Traditional Marriages in Uganda: Ankole Style

Traditional Marriages in Uganda: Ankole Style


...among the Bahima (section of the Banyankole) girls who were about the age of marriage were forced to feed on milk until they were very heavy. They could barely walk, an Ankole elder once joked during an introduction ceremony.

By Gideon Munaabi
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First published: December 22, 2005


One of the few remaining spectacular cultural things to talk about the Banyankole of South-Western Uganda is their culture-rich marriage ceremony of the once very prestigious lake kingdoms of the present day Great Lakes Region.


Because of influence from other cultures and lack of a cultural institution to ensure continuity of the culture following the abolishment of the Ankole monarchy in 1966 by the then Uganda Prime Minister Apollo Milton Obote, other cultures died out.

The traditional marriage has despite this influence survived the test of time. Although a few things could have changed because of religion and modernity, many Banyankole still embrace their traditional marriages because the elders still emphasize and control cultural marriage.

Indeed, many people intending to marry usually go for consultations from elders. So, what are the key spectacular elements of the Ankole marriage?

Marriage Arrangements:
The common thread in the Ankole marriage like many African traditional marriages is to create closeness to the bridal family. This is done through a third party called the Kateraruume (literally meaning somebody who will remove the dew from the path).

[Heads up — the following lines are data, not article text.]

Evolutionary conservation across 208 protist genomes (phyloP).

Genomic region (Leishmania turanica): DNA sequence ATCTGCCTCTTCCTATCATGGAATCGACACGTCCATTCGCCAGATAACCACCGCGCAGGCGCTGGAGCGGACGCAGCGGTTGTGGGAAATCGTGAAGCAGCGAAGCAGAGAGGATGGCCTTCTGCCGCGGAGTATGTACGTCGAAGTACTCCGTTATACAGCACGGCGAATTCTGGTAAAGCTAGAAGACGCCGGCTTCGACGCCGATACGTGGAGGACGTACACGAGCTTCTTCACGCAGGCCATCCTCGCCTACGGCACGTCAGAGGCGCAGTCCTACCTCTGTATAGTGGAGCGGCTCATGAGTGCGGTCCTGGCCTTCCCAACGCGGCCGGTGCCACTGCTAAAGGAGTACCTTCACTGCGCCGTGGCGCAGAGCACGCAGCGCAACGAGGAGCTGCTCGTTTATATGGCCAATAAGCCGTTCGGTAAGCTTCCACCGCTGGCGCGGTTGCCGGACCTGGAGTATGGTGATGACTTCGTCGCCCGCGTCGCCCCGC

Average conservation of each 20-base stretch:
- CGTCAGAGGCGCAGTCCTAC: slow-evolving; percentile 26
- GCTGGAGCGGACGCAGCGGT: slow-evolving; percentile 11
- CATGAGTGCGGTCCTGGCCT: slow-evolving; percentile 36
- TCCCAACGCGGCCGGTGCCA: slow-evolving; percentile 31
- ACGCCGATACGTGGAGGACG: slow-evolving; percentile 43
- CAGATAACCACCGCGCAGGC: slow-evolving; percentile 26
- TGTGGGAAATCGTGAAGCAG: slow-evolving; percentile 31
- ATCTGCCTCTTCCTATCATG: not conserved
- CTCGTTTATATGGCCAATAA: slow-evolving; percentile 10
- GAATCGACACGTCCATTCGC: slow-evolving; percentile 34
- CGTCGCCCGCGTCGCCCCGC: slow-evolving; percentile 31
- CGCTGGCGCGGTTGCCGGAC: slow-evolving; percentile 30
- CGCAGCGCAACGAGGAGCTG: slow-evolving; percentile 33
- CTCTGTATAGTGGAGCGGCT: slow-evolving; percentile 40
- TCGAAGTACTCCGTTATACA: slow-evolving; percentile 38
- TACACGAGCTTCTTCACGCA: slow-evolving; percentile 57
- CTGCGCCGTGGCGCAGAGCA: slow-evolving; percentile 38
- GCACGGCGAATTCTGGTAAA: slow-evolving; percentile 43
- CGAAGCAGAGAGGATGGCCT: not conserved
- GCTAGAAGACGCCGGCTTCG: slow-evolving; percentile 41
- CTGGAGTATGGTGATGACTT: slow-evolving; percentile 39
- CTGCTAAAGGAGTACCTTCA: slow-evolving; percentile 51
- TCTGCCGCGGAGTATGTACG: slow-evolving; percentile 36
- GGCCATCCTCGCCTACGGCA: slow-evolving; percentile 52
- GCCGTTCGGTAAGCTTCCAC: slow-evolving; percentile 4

Even today when couples go for the official introduction and marriage after they have been co-habiting, this go between is key in initiating the marriage negotiations.

The Kateraruume is a highly respected person representing the groom's interests and is charged with facing the brides family and ensuring that the brides family is willing to accept the grooms family to formally discuss the marriage.

In case the proposal is endorsed, the man's family approaches the girls family with the Kateraruume leading them there. At the home of the brides family, the go-between knocks at the gate and is invited in with the groom entourage after some teasing. The entourage usually comes with beer.

The Kateraruume then indicates to the girls marriage panel that he is on a marriage mission. The go-between then explains his mission and is asked many questions by the girl's family. Later, they discuss the marriage payments, which can be picked anytime after the two families have agreed, sometimes on that same day.

This is followed by preparations for marriage. In Ankole tradition, the marriage payment included cattle, which may go to over 10. These gifts are presented to the brides family symbolizing the ability of the groom to take care of his woman.

Gifts at an Ankole marriage.

Gifts at an Ankole marriage.

The bride and groom to be: